Global negotiations on fighting climate change have been going on for years. Discussions at World Trade Organisation level aimed at reducing or completely abolishing customs duties for environmental products, have been held for a long time. In accordance with EU negotiators, however, it would be in particular the barrier-free trade with environmental goods that would make a contribution to reduce the impact of climate change.
On the subject of trade and climate change, Nicola Notaro, civil servant at the Directorate-General for the Environment of the European Commission explained at a meeting with the Civil Society that they was a possibility that some progress could be made this year in the fight against climate change. The G8 Summit in Aquila, which will have the climate change on its agenda, is already taking place in July. The Major Economies Forum too, a gathering of 16 countries, which together account for 80 % of the global CO2 emissions would be an important event to discuss measures against climate change. The Forum had already met in Washington at the end of April 2009 to debate clean energy generation, the financing of environmental technologies and the necessary legal framework. The representatives of the Major Economies Forum do not regard themselves as competitors to the UN climate change negotiations in Copenhagen, which have been scheduled for December 2009. The UN Conference will be particularly concerned with a supplementary agreement to the Kyoto Protocol. Great hopes have been pinned on the USA after US President Obama had signalled readiness to support measures against the climate change.

Notaro answered questions as to whether there were any considerations with respect to changing the structures of the Directorate-Generals of the Commission. It could happen that parts of the Environmental and Energy Directorate would be combined to a General-Directorate for Climate and Energy. Representatives of the Civil Society reacted with scepticism to this information.

Several experts, among others Mahesh Sugathan of the International Centre for Trade and Sustainable Development, Krister Holm of the Swedish Society for Nature Conversation and Helle Juhler Verdoner of Alstom Power System elaborated on their thoughts on the trade with environmental products.

Hence, the value of the global trade with environmental products and services would amount to about $ 650 billion. One of the core problems of the negotiations at WTO level is that there is currently no definition as to what would qualify as an environmental product. A pump, for example, could be such a product if it was used for solar hot water systems; pumps, however, are also used to produce crude oil; in that case they can no longer be classified as environmental product. Countries would have very different ideas about environmental products. Qatar, for example, would like to include natural gas systems; Brazil campaigns for considering biofuels. There was a lot of resistance in particular with respect to biofuel, as the question had to be asked whether generating these fuels would be to the detriment of the rainforest and whether it would not simply be an agricultural product. Another problem would be the continuous development of products which bear reference to the environment.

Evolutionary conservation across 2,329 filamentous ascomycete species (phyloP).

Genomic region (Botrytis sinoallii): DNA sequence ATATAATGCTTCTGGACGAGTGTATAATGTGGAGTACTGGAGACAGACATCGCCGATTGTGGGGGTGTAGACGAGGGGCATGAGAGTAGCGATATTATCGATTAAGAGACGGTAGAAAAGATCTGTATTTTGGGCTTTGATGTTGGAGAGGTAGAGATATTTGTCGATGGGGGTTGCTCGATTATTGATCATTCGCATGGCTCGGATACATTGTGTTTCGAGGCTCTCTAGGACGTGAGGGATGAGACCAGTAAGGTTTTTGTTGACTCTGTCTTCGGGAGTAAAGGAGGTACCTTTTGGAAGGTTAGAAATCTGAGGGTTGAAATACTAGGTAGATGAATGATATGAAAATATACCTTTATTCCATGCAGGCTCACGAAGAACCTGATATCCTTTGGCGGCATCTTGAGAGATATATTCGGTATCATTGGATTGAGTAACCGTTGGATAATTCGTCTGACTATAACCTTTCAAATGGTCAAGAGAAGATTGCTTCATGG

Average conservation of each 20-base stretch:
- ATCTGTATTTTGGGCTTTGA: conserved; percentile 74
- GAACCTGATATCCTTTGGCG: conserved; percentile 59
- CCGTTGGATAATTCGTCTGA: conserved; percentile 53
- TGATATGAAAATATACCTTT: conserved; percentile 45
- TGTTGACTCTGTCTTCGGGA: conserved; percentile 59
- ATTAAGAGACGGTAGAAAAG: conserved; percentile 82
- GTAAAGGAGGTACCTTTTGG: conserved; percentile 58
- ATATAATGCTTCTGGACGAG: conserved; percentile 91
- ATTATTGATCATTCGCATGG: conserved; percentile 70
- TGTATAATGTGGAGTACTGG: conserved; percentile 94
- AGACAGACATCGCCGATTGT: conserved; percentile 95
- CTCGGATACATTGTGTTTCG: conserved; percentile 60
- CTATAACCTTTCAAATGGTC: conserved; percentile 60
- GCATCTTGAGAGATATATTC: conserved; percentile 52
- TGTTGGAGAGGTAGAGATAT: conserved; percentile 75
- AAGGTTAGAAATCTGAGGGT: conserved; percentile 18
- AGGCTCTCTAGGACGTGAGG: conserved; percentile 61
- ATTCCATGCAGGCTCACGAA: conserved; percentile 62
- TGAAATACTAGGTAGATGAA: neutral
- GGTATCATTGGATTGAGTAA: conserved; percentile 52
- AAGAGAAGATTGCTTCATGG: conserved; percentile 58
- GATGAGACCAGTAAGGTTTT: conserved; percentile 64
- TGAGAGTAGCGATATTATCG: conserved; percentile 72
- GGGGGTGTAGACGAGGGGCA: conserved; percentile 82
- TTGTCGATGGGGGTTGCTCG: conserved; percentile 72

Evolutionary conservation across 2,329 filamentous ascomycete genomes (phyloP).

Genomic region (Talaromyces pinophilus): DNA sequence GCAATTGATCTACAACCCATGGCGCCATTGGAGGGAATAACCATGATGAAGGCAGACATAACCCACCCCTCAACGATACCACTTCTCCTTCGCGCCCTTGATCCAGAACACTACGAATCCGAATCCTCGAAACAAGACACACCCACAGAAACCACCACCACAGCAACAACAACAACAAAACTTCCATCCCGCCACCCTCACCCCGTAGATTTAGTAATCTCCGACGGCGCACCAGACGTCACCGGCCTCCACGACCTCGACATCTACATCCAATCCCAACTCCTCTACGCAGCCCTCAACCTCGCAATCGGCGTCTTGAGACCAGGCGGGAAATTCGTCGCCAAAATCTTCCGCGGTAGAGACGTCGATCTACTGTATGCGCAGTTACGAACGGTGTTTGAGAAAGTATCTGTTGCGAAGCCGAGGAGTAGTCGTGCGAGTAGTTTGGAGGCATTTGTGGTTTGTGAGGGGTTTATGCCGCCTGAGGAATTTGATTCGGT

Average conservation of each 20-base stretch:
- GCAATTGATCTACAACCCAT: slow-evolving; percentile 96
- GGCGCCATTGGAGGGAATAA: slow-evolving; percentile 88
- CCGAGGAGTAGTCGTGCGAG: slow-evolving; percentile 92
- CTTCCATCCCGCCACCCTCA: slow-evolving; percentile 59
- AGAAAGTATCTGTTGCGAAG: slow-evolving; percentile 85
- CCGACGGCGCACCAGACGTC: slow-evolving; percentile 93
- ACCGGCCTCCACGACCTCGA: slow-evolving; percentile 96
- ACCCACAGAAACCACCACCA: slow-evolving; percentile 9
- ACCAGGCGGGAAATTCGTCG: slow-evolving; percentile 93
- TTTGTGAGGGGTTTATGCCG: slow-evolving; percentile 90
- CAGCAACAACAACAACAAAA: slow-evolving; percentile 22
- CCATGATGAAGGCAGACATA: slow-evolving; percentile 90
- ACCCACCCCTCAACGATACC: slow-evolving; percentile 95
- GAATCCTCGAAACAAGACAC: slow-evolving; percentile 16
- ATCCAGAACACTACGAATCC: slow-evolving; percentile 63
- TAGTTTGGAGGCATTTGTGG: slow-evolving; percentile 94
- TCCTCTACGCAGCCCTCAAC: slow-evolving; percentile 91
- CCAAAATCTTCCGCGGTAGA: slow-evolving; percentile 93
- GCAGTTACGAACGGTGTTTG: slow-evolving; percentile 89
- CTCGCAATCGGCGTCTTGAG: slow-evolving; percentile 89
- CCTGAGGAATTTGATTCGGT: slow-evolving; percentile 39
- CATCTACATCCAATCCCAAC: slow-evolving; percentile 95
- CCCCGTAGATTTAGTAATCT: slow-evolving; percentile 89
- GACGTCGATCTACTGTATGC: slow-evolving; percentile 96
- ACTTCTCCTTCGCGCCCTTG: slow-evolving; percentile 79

With respect to customs duties for environmental products it is the target to at least reduce maximum customs duties. The actually applied customs duties are normally significantly below maximum customs duties. Of course, the reduction of customs duties alone, however, is not the answer. A package of measures would be needed to slow down the climate change. The question, whether trading with environmental products could infringe against intellectual property rights, was also raised. Recent studies, however, reveal almost no infringements against intellectual property rights. The representative of Alstom Power Systems emphasized that a price for CO2 emissions had to be introduced. Consequently, this would mean that the development of green technologies would be profitable for private companies, as this in turn would result in a greater demand of environmentally friendly energy generation processes.

It remains to be seen, which results the conferences on climate change will bring in the coming six months. A speedy breakthrough, in spite of the new commitment of the USA to fight climate change, is, however, not to be expected.